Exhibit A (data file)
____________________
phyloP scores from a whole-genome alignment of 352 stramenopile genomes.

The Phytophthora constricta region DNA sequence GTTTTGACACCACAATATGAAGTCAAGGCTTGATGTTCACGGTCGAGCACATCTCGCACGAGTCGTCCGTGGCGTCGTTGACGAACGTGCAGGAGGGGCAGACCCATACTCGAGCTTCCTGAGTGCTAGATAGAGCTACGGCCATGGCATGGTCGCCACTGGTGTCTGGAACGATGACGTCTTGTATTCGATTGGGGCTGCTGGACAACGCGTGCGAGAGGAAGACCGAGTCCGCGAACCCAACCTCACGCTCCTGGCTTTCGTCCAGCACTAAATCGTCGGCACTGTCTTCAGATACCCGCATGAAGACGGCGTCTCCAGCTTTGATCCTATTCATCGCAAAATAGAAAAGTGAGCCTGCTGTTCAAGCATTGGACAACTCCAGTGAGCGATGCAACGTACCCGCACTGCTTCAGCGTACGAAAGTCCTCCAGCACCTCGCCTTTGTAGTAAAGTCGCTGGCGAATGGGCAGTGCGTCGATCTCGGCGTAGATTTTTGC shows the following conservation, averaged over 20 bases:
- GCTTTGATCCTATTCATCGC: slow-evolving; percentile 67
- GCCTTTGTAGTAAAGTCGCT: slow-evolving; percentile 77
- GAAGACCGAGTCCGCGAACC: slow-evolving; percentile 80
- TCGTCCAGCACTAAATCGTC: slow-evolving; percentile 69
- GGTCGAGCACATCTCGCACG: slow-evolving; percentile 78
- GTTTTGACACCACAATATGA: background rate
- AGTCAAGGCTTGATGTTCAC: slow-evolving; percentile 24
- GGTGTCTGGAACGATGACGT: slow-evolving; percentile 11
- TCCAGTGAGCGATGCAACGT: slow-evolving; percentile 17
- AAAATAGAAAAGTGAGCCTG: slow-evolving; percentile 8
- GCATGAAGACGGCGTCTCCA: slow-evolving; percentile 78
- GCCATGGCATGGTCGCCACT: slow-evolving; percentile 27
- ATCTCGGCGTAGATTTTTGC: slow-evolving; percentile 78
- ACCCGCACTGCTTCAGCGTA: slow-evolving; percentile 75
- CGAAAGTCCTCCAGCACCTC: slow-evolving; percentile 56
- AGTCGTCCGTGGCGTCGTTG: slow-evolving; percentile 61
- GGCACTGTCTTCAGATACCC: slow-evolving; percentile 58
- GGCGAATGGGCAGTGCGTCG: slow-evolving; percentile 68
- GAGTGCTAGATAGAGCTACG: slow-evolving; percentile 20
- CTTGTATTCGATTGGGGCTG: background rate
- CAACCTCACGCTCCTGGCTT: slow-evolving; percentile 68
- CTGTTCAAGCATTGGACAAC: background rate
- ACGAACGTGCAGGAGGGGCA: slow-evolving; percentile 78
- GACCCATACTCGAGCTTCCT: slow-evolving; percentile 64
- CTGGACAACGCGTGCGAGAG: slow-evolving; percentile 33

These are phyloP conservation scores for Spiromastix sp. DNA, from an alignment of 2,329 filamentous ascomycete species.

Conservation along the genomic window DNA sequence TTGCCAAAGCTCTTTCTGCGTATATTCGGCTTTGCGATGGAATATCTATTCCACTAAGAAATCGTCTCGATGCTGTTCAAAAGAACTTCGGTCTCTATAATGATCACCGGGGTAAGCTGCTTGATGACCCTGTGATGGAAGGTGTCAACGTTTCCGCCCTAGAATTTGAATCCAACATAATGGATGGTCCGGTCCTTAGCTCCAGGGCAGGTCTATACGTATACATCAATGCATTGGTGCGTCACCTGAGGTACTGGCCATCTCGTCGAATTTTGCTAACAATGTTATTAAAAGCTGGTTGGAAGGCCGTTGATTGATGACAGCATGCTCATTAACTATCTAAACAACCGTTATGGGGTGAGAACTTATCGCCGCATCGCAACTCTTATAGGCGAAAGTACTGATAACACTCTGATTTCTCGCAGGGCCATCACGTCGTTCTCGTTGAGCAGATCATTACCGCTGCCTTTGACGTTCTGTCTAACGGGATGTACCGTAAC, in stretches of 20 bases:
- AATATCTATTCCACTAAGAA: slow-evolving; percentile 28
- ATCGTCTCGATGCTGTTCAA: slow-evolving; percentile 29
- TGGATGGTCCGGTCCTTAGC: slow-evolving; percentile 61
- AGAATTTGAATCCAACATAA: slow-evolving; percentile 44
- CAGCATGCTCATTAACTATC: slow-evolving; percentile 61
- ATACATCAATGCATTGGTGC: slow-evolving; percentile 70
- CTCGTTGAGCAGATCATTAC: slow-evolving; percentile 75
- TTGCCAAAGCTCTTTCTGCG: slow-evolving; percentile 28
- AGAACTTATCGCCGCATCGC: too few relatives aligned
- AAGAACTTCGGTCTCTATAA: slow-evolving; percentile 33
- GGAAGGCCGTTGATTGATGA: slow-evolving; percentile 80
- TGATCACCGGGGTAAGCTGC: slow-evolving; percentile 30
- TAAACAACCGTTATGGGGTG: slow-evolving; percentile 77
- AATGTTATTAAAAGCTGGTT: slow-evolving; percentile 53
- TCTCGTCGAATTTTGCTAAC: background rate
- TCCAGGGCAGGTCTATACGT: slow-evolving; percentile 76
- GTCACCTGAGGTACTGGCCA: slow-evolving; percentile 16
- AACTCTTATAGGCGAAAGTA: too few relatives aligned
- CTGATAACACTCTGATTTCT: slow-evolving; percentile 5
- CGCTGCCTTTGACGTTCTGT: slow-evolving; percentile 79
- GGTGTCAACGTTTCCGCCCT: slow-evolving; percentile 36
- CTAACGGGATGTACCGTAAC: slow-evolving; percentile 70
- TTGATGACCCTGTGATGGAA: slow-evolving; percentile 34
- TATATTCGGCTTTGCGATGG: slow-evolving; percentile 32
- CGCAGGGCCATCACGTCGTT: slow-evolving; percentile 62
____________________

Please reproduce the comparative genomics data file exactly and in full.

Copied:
phyloP scores from a whole-genome alignment of 352 stramenopile genomes.

The Phytophthora constricta region DNA sequence GTTTTGACACCACAATATGAAGTCAAGGCTTGATGTTCACGGTCGAGCACATCTCGCACGAGTCGTCCGTGGCGTCGTTGACGAACGTGCAGGAGGGGCAGACCCATACTCGAGCTTCCTGAGTGCTAGATAGAGCTACGGCCATGGCATGGTCGCCACTGGTGTCTGGAACGATGACGTCTTGTATTCGATTGGGGCTGCTGGACAACGCGTGCGAGAGGAAGACCGAGTCCGCGAACCCAACCTCACGCTCCTGGCTTTCGTCCAGCACTAAATCGTCGGCACTGTCTTCAGATACCCGCATGAAGACGGCGTCTCCAGCTTTGATCCTATTCATCGCAAAATAGAAAAGTGAGCCTGCTGTTCAAGCATTGGACAACTCCAGTGAGCGATGCAACGTACCCGCACTGCTTCAGCGTACGAAAGTCCTCCAGCACCTCGCCTTTGTAGTAAAGTCGCTGGCGAATGGGCAGTGCGTCGATCTCGGCGTAGATTTTTGC shows the following conservation, averaged over 20 bases:
- GCTTTGATCCTATTCATCGC: slow-evolving; percentile 67
- GCCTTTGTAGTAAAGTCGCT: slow-evolving; percentile 77
- GAAGACCGAGTCCGCGAACC: slow-evolving; percentile 80
- TCGTCCAGCACTAAATCGTC: slow-evolving; percentile 69
- GGTCGAGCACATCTCGCACG: slow-evolving; percentile 78
- GTTTTGACACCACAATATGA: background rate
- AGTCAAGGCTTGATGTTCAC: slow-evolving; percentile 24
- GGTGTCTGGAACGATGACGT: slow-evolving; percentile 11
- TCCAGTGAGCGATGCAACGT: slow-evolving; percentile 17
- AAAATAGAAAAGTGAGCCTG: slow-evolving; percentile 8
- GCATGAAGACGGCGTCTCCA: slow-evolving; percentile 78
- GCCATGGCATGGTCGCCACT: slow-evolving; percentile 27
- ATCTCGGCGTAGATTTTTGC: slow-evolving; percentile 78
- ACCCGCACTGCTTCAGCGTA: slow-evolving; percentile 75
- CGAAAGTCCTCCAGCACCTC: slow-evolving; percentile 56
- AGTCGTCCGTGGCGTCGTTG: slow-evolving; percentile 61
- GGCACTGTCTTCAGATACCC: slow-evolving; percentile 58
- GGCGAATGGGCAGTGCGTCG: slow-evolving; percentile 68
- GAGTGCTAGATAGAGCTACG: slow-evolving; percentile 20
- CTTGTATTCGATTGGGGCTG: background rate
- CAACCTCACGCTCCTGGCTT: slow-evolving; percentile 68
- CTGTTCAAGCATTGGACAAC: background rate
- ACGAACGTGCAGGAGGGGCA: slow-evolving; percentile 78
- GACCCATACTCGAGCTTCCT: slow-evolving; percentile 64
- CTGGACAACGCGTGCGAGAG: slow-evolving; percentile 33

These are phyloP conservation scores for Spiromastix sp. DNA, from an alignment of 2,329 filamentous ascomycete species.

Conservation along the genomic window DNA sequence TTGCCAAAGCTCTTTCTGCGTATATTCGGCTTTGCGATGGAATATCTATTCCACTAAGAAATCGTCTCGATGCTGTTCAAAAGAACTTCGGTCTCTATAATGATCACCGGGGTAAGCTGCTTGATGACCCTGTGATGGAAGGTGTCAACGTTTCCGCCCTAGAATTTGAATCCAACATAATGGATGGTCCGGTCCTTAGCTCCAGGGCAGGTCTATACGTATACATCAATGCATTGGTGCGTCACCTGAGGTACTGGCCATCTCGTCGAATTTTGCTAACAATGTTATTAAAAGCTGGTTGGAAGGCCGTTGATTGATGACAGCATGCTCATTAACTATCTAAACAACCGTTATGGGGTGAGAACTTATCGCCGCATCGCAACTCTTATAGGCGAAAGTACTGATAACACTCTGATTTCTCGCAGGGCCATCACGTCGTTCTCGTTGAGCAGATCATTACCGCTGCCTTTGACGTTCTGTCTAACGGGATGTACCGTAAC, in stretches of 20 bases:
- AATATCTATTCCACTAAGAA: slow-evolving; percentile 28
- ATCGTCTCGATGCTGTTCAA: slow-evolving; percentile 29
- TGGATGGTCCGGTCCTTAGC: slow-evolving; percentile 61
- AGAATTTGAATCCAACATAA: slow-evolving; percentile 44
- CAGCATGCTCATTAACTATC: slow-evolving; percentile 61
- ATACATCAATGCATTGGTGC: slow-evolving; percentile 70
- CTCGTTGAGCAGATCATTAC: slow-evolving; percentile 75
- TTGCCAAAGCTCTTTCTGCG: slow-evolving; percentile 28
- AGAACTTATCGCCGCATCGC: too few relatives aligned
- AAGAACTTCGGTCTCTATAA: slow-evolving; percentile 33
- GGAAGGCCGTTGATTGATGA: slow-evolving; percentile 80
- TGATCACCGGGGTAAGCTGC: slow-evolving; percentile 30
- TAAACAACCGTTATGGGGTG: slow-evolving; percentile 77
- AATGTTATTAAAAGCTGGTT: slow-evolving; percentile 53
- TCTCGTCGAATTTTGCTAAC: background rate
- TCCAGGGCAGGTCTATACGT: slow-evolving; percentile 76
- GTCACCTGAGGTACTGGCCA: slow-evolving; percentile 16
- AACTCTTATAGGCGAAAGTA: too few relatives aligned
- CTGATAACACTCTGATTTCT: slow-evolving; percentile 5
- CGCTGCCTTTGACGTTCTGT: slow-evolving; percentile 79
- GGTGTCAACGTTTCCGCCCT: slow-evolving; percentile 36
- CTAACGGGATGTACCGTAAC: slow-evolving; percentile 70
- TTGATGACCCTGTGATGGAA: slow-evolving; percentile 34
- TATATTCGGCTTTGCGATGG: slow-evolving; percentile 32
- CGCAGGGCCATCACGTCGTT: slow-evolving; percentile 62